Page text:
California navel harvest start depends on fruit maturity

10/11/2012 06:57:00 AM
Tom Burfield

South African navels were selling for mostly $20-$22 for 15-kilogram containers of size 40-56, $20 for 64s and $18-$20 for 72s.

F.o.b.s of 7/10-bushel cartons of shippers’ first grade California valencia oranges were mostly $9.73-$11.75 for size 48-56s and $10.73-12.75 for 72s.

Retailers and consumers can look forward to good-quality navels as the season kicks off, said Mike Keeline, salesman for Bravante Produce, Reedley, Calif., which is in its third season with Sherman Oaks, Calif.-based Sunkist Growers Inc.

“The size looks good,” Keeline said.

“Overall, our (oranges) appear to be a little bit larger than last year.”

Volume at Bravante Produce should be up 10% over last year. The company expects to start shipping in early November and continue into June.

Fred Berry, director of marketing for Mulholland Citrus in Orange Cove, was hoping for cooler temperatures in October and maybe even some rain to help trigger color change and speed up maturity.

He expects the company to start shipping navels in late October, at least a week ahead of last year. But that will depend on the weather.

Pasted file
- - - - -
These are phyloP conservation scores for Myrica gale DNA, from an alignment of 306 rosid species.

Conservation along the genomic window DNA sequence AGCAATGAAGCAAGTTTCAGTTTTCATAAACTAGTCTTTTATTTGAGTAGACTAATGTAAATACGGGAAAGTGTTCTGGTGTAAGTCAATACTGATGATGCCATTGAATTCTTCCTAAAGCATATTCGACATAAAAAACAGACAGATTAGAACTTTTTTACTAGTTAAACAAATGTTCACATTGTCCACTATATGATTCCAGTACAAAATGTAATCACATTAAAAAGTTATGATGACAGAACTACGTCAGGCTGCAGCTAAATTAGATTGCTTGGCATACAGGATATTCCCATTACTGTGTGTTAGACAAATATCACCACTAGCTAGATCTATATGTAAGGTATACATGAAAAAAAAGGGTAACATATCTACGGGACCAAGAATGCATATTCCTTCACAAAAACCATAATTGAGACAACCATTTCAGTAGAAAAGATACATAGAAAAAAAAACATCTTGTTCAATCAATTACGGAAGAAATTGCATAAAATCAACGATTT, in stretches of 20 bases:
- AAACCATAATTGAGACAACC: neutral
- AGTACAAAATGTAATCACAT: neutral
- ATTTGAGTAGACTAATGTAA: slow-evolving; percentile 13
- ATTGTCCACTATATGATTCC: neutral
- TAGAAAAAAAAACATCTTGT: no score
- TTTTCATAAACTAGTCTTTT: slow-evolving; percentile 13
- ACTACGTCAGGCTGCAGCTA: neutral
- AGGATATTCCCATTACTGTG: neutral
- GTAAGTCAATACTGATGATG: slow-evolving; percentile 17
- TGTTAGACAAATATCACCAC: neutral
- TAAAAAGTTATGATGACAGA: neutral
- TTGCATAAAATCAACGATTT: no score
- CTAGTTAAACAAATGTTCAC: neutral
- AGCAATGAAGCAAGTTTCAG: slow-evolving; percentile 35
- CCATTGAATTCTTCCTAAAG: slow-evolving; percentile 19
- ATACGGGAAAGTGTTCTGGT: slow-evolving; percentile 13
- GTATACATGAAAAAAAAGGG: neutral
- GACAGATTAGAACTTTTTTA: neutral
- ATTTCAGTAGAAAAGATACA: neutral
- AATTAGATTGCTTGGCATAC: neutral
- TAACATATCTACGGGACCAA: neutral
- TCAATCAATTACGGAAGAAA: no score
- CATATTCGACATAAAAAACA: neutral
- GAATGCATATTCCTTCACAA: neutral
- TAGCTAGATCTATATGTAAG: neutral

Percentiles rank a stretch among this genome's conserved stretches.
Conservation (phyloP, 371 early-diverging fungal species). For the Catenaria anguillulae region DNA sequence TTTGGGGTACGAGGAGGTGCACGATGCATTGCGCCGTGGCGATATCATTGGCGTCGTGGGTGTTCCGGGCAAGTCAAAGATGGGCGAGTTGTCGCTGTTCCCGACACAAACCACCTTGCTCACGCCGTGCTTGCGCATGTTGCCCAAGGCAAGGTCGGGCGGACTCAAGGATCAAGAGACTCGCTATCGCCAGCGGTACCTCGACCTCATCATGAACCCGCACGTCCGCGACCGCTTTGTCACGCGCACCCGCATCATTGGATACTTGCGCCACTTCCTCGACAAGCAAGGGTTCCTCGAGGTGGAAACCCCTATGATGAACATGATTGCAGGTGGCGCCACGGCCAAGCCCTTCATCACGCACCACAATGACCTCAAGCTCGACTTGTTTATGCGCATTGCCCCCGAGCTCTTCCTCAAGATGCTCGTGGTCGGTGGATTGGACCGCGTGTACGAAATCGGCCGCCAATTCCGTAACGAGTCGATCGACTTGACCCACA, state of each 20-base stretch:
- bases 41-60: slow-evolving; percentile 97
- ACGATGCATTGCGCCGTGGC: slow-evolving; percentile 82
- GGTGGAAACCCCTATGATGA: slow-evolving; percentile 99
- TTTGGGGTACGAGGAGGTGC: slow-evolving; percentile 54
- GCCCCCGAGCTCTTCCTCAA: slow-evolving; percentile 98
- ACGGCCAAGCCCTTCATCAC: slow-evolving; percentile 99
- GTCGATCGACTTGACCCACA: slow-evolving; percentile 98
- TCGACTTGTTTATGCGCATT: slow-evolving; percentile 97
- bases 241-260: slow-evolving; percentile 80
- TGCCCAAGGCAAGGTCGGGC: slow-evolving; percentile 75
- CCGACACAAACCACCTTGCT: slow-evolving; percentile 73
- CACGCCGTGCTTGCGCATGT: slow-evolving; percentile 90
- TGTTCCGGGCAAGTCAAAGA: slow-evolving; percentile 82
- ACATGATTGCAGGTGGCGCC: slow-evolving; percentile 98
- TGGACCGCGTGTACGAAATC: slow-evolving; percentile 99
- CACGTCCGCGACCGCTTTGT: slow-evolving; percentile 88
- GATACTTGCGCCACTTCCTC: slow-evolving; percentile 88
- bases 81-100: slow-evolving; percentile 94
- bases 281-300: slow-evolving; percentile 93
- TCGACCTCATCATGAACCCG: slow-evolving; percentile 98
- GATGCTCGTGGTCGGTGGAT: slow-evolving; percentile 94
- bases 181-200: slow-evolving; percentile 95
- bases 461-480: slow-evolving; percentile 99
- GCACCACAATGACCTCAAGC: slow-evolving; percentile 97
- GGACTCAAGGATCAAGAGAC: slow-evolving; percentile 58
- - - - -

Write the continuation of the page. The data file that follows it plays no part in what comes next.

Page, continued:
“We would like to see some fall,” he said.

August and September, which had many days in the 100- to 105-degree range, may have set records for average daily temperatures, he said.

Fortunately, nighttime temperatures dropped significantly, and that’s beneficial for the oranges, Berry said.

Some forecasters are predicting El Niño conditions this year, which could trigger more rain than usual, he added.

Rick Eastes, vice president and general manager for Seald Sweet West International Inc., Dinuba, Calif., anticipates larger-size navels this year than last.

He expects to see normal sizes of 88s to 113s early in the season and 56s and 72s as the year progresses.

Conditions already were starting to become more fall-like in the Orange Cove area, Jacobson said.

“We seem to be seeing some growth as the heat starts to back off a little bit, the nights are a little longer and getting a little bit cooler,” he said.

“The trees are waking up.”


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